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 Sunday, 22 December, 2002, 01:57 GMT
Vigil held for fishing industry
Cod Crusaders light candles
Cod Crusaders want the prime minister to intervene
Hundreds of campaigners have staged a candlelit vigil to highlight the plight of the Scottish fishing industry after European ministers agreed swingeing cuts in North Sea quotas.

The deal done in Brussels will reduce cod catches by 45% and limit vessels to 15 days at sea each month.

The Scottish National Party has called on Britain's fishing ministers to explain why they voted for the proposals.

People face losing everything, even what pride we have left

Carol MacDonald
Cod Crusader
Fishermen fear the deal will cost thousands of jobs and devastate fishing communities.

About 250 people gathered at Fraserburgh fish market on Saturday evening to hold a vigil for the fishing industry.

Those in attendance included Carol MacDonald, the leader of the Cod Crusaders.

She said 40 distress flares were being set off as a message to the government about the plight of the industry.

"We have got one month before these measures are implemented to get Tony Blair's assistance, because he is the only one who can bail us out now," said Mrs McDonald.

Defy restrictions

"We are being stripped of 75% of our income. People face losing everything, even what pride we have left.

"We need to show Scotland is on the map, because half the time our prime minister doesn't even know we exist."

She claimed that fishermen would go out to sea in defiance of the restrictions if the cuts were imposed fishermen.

Cod quotas have been slashed
Mrs McDonald also warned that they may even block the English channel in protest.

Former SNP leader Alex Salmond and the party's fisheries spokesman, Richard Lochhead, were among those who took part in the vigil.

Mr Salmond said: "Every other fisheries minister managed to emerge with their fleet intact.

"I would say the mood is one of anger and grim resolution. It was an initial shock that our representatives could agree to such a stitch-up."

Mr Lochhead said the agreement reached on Friday, after five days of talks, was "a disaster" for Scotland's fishing fleet.

"It sounds the death knell for an industry that employs tens of thousands of people and supports the economy of communities across Scotland," he said.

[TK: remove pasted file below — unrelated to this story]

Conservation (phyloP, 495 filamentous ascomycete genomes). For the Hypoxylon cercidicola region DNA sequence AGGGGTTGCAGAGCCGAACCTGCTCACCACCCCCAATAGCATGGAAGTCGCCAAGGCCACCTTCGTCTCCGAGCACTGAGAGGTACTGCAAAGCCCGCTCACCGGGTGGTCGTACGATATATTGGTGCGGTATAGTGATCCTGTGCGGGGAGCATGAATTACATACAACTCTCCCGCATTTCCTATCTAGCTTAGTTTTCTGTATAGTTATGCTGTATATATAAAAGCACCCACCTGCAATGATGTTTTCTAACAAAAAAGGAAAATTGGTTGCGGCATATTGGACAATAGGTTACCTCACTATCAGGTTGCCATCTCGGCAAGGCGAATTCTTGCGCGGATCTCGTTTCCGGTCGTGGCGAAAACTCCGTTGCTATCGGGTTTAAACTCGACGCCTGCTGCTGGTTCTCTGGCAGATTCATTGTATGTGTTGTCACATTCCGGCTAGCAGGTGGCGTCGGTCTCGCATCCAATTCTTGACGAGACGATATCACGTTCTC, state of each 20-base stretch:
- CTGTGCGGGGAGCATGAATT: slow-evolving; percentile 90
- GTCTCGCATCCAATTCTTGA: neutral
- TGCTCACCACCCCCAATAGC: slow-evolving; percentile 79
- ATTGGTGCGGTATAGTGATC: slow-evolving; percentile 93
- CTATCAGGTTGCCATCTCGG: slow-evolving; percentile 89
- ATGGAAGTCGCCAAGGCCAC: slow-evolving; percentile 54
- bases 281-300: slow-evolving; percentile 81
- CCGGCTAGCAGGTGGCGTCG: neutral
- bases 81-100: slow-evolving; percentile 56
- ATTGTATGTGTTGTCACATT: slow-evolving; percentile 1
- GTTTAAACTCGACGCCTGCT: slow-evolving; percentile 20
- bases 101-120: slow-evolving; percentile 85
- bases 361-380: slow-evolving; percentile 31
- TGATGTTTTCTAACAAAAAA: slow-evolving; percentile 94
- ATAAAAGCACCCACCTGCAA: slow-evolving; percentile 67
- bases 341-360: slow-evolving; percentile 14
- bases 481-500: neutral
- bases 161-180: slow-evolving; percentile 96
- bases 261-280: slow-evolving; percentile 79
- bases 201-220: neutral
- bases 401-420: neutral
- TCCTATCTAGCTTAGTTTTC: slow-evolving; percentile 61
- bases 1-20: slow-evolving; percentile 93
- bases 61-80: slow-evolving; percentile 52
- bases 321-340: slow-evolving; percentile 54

"Ross Finnie has to explain why the UK delegation voted in favour of such a disastrous deal.

'Best deal'

"He has come home spinning furiously that he got a compromise, but the reality, as any fisherman will tell you, is that he has come home carrying the industry's death warrant."

Mr Finnie admitted after the talks that he was frustrated not to secure a better deal for Scotland's fishermen.

But he said: "I am in no doubt we got the best deal possible."

Ministers will meet fishing industry leaders next week to discuss the impact of the quota cuts.

The agreement
UK white fish vessels restricted to 15 days at sea each month
45% cut in cod catches from 49,300 tonnes to 27,300 tonnes
50% cut in haddock catches from 104,000 tonnes to 51,000 tonnes
60% cut in whiting catches from 41,000 tonnes to 16,000 tonnes
A spokesman for Mr Finnie said: "There is no set way of achieving the outcome agreed in Brussels, so we don't know how this will actually affect the industry yet.

"It could be by reducing the number of days of catching or the amount of catching or the size of the fleet.

"We have to sit down with fishermen and see what would be best before we can work out what the impact of cuts are and what aid we could make available."

Mr McConnell has already defended his fisheries minister, saying: "There is no doubt Ross Finnie has negotiated well for Scotland."

Despite the anger from fishing communities, environmentalists have warned that the cuts do not go far enough.

  BBC Scotland's Eric Crockart
"Businesses in Fraserburgh are bracing themselves for the economic fall-out"

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21 Dec 02 | Scotland
20 Dec 02 | Scotland
19 Dec 02 | Europe
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